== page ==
Ah “Patience”. Duff gently counts us in, thereby triggering the most tolerable and endearing bit of whistling in the history of rock, courtesy of Axl Rose. Yes, if there is one Guns N’ Roses song can help provide a salve during tough times, slow things down if your brain is racing and set you to imagining you are sitting in a hotel with your pet snake watching Axl undulate during better times, it’s “Patience”. While the video is a total timepiece that verges on self-parody (yet remains completely, utterly awesome) it never overshadows the innate sweetness of the acoustic ballad from 1988’s eternal and infamous G N’ R Lies EP.
On the American side of the pond, The Proclaimers would widely be considered to be a one-hit-wonder after their catchy tune “I’m Gonna Be (500 Miles)” peaked at number three on the charts in 1993 after being featured in the movie Benny and Joon. But the band that mostly consists of bespectacled twins Craig and Charlie Reid have been around since 1983 and sold over five million records worldwide. One-hit wonders they are not.
Many musicians, unable to go on the road, have taken to performing concerts in their home in the past week. Personally, I have spent a huge amount of time watching various these live streams. The performances have been moving and powerful, an unusually intimate way to see some of your favorite musicians.
Many such shows have included covers, songs that feel right to sing right now, like John Lennon’s “Isolation” or Leonard Cohen’s “Hallelujah.” So I decided to round up some of my favorites below.
Unfortunately, many live stream platforms don’t archive the content, so if you miss it live, it’s gone (another reason to watch these streams!). But plenty of great covers have remained online. Check ’em out below, and let us know in the comments what others we shouldn’t miss.
In Defense takes a second look at a much maligned cover artist or album and asks, “Was it really as bad as all that?”
Dylan is Bob Dylan‘s first break-up album. Out of print for decades before eventually being issued on CD in 2013, the LP was a result of Bob’s defection from Columbia Records to the fledgling Asylum Records in early 1973. While the split ultimately proved to be a temporary separation, it appeared at the time to be a permanent divorce.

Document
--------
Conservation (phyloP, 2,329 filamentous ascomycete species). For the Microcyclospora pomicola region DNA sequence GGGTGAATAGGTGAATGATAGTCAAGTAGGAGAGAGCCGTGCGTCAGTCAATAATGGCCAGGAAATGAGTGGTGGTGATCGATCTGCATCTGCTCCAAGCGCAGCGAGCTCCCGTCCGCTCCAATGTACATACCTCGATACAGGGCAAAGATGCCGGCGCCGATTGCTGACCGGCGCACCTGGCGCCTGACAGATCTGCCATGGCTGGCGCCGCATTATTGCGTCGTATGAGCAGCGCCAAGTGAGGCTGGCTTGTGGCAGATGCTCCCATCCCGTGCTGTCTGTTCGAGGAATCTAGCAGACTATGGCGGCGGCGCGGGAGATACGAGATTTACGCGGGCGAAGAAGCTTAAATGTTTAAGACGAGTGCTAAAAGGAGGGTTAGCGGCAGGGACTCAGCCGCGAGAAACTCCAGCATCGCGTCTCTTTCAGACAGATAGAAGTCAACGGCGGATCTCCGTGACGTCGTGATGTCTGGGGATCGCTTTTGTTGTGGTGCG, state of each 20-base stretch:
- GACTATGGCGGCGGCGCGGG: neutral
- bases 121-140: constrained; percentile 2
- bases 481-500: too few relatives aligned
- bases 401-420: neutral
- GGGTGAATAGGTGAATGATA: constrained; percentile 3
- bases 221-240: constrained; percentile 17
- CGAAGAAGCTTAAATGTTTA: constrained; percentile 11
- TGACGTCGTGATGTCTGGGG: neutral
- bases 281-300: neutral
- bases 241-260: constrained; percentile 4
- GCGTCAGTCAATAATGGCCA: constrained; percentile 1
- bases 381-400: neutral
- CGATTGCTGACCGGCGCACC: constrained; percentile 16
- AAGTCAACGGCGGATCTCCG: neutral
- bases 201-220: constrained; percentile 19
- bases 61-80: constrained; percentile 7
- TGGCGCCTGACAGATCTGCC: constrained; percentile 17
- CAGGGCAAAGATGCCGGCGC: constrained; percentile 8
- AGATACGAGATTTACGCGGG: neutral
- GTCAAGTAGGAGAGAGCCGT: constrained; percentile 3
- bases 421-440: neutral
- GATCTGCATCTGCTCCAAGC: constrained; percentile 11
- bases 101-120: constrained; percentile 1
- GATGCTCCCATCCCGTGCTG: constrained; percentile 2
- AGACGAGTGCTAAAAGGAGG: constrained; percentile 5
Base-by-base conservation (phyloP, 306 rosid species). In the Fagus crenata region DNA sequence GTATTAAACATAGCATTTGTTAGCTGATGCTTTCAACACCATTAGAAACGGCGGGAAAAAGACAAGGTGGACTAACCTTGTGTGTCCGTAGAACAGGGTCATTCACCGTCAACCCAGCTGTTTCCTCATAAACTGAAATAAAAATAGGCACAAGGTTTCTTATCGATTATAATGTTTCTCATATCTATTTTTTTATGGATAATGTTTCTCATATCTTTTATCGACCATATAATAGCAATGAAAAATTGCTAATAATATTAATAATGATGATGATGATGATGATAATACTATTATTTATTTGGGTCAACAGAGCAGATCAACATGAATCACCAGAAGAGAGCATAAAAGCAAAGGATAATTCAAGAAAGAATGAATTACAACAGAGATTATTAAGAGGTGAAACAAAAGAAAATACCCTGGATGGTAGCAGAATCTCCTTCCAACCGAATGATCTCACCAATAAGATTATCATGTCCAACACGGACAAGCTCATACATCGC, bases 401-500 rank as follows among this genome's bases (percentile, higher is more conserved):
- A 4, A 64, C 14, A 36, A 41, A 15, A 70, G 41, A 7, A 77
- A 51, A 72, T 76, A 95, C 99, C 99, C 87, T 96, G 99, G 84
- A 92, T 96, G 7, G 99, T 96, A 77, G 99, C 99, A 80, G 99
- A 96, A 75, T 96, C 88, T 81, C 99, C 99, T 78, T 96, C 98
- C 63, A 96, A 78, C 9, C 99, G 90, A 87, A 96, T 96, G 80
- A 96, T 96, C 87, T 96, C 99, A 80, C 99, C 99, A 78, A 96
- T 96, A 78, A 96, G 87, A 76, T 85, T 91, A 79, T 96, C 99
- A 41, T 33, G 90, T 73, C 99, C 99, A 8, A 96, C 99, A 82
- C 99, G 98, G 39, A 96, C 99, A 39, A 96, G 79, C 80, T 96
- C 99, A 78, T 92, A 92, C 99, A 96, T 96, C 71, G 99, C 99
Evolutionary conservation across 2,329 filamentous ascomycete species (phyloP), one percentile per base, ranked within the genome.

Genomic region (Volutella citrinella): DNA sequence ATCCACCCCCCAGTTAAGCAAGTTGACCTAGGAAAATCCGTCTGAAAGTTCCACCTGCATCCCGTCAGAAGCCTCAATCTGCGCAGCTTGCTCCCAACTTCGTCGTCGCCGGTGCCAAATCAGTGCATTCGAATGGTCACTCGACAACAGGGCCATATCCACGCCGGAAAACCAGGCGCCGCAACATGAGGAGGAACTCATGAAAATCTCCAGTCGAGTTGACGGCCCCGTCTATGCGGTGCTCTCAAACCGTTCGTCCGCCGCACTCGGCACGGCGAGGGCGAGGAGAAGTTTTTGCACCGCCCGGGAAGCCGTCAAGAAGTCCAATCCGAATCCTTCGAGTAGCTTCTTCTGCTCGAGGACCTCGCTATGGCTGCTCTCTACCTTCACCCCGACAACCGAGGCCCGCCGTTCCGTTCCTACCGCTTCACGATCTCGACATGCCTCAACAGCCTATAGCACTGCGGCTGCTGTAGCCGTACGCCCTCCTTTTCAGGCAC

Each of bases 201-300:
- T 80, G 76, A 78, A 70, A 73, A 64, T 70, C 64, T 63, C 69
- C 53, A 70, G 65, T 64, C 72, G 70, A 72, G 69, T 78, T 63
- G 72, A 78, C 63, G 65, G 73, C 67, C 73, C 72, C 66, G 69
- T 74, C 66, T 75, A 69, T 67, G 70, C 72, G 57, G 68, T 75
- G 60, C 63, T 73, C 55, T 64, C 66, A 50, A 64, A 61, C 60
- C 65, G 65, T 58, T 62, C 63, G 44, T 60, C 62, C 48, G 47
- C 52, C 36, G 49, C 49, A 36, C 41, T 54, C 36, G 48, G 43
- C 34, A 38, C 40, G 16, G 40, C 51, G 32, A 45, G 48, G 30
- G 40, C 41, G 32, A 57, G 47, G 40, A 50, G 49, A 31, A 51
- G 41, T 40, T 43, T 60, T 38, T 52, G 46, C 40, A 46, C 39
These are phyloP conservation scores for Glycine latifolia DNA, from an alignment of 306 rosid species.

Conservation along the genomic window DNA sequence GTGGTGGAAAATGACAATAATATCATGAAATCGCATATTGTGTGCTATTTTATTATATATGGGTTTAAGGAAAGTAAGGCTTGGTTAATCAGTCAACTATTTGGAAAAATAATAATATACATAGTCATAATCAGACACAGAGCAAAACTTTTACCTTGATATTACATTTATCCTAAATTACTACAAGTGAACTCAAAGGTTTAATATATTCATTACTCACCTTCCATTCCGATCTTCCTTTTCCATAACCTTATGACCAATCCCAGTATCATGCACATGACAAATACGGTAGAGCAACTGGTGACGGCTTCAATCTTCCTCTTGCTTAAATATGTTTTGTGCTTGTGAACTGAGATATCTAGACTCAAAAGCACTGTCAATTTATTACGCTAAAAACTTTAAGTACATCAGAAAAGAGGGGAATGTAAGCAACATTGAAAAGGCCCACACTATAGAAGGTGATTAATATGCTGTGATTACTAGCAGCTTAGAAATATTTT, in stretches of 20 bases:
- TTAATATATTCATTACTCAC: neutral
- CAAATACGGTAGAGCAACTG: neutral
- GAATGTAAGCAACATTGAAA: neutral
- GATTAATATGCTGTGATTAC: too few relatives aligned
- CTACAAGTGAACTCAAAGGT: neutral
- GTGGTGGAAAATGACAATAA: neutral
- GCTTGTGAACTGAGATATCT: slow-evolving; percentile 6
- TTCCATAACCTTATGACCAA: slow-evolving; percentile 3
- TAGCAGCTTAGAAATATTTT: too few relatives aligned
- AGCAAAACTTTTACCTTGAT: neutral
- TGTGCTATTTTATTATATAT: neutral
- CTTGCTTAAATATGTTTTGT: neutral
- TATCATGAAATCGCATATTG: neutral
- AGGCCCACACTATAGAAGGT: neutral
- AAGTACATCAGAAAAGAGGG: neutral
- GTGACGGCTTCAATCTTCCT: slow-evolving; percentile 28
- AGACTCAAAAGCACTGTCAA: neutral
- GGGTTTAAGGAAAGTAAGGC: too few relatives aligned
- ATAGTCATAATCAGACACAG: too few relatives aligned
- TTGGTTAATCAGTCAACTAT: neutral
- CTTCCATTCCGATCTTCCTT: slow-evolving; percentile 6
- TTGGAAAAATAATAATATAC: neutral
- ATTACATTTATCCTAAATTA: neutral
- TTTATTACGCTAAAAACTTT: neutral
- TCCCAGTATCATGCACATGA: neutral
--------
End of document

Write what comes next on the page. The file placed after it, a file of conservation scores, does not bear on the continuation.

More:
The resulting album is often framed as an act of revenge on Columbia’s part, a collection of poor-quality outtakes specifically designed to reduce Dylan’s stock with record buyers. However, this theory doesn’t add up. Columbia still owned Bob’s valuable back catalogue, which they presumably intended to continue profiting from, and releasing an intentionally substandard Dylan album would have been counterproductive. What was probably going on, as Jon Landau suggested in his review for Rolling Stone, was that Dylan would have been the first in a series of “new” Bob Dylan albums comprised of outtakes from previous Columbia sessions. Decca Records was concurrently doing the same thing with their trove of unreleased recordings by The Rolling Stones.
But why these recordings? The track selection on Dylan is perplexing, especially since Columbia already possessed much of the material that would later surface on the successful Bootleg Series. A likely explanation is that whoever compiled the album (possibly Mark Spector, who assembled an abandoned early version) was under pressure to get the record out before Dylan’s first release for Asylum – which was being recorded at that very moment – and therefore had no choice but to simply grab some of the most recent tapes off the top of the pile. The tapes in question, as it happened, were from the sessions for Dylan’s 1970 albums Self Portrait and New Morning.
Columbia’s ploy worked. Dylan reached No.17 on the Billboard chart and was certified gold, despite overwhelmingly negative reviews. Were the critics right? Let’s take another look.
The era in German history known as the Weimar Republic lasted just a few years from 1918 to 1933, but it’s impact on world history and culture is still felt today. The unstable political situation, combined with rapid inflation, contributed to the rise of Adolf Hitler and the Nazis. Amidst the political chaos, the arts flourished. The period saw the establishment of the Bauhaus and Dada artistic movements. Novelist Christopher Isherwood captured the underground nightlife scene in his famed The Berlin Stories, which would serve as the basis for the Cabaret musical and film. On the theater front, Bertolt Brecht and Kurt Weill penned The Threepenny Opera. The musical introduced the standard “Mack the Knife” as well as “Pirate Jenny,” a song Bob Dylan cited in his memoir as an inspiration for his songwriting.
Even 33 years later, “It’s The End Of The World As We Know It And I Feel Fine)” remains one of R.E.M.‘s most iconic songs. From Michael Stipe’s rapid-fire, pop-culture reference-filled lyrics on the verses to the very catchy chorus, it’s instantly recognizable and fun song to (attempt to) sing along to. It has endured longer than any other of the band’s 80s hits, despite reaching only #69 on the Hot 100 on its initial release and it’s possible it’s more famous than any other song of theirs outside of maybe “Man on the Moon” or “Everybody Hurts”. It’s back in vogue with the pandemic, with Michael Stipe using the chorus to introduce his recent PSA about staying home and washing your hands.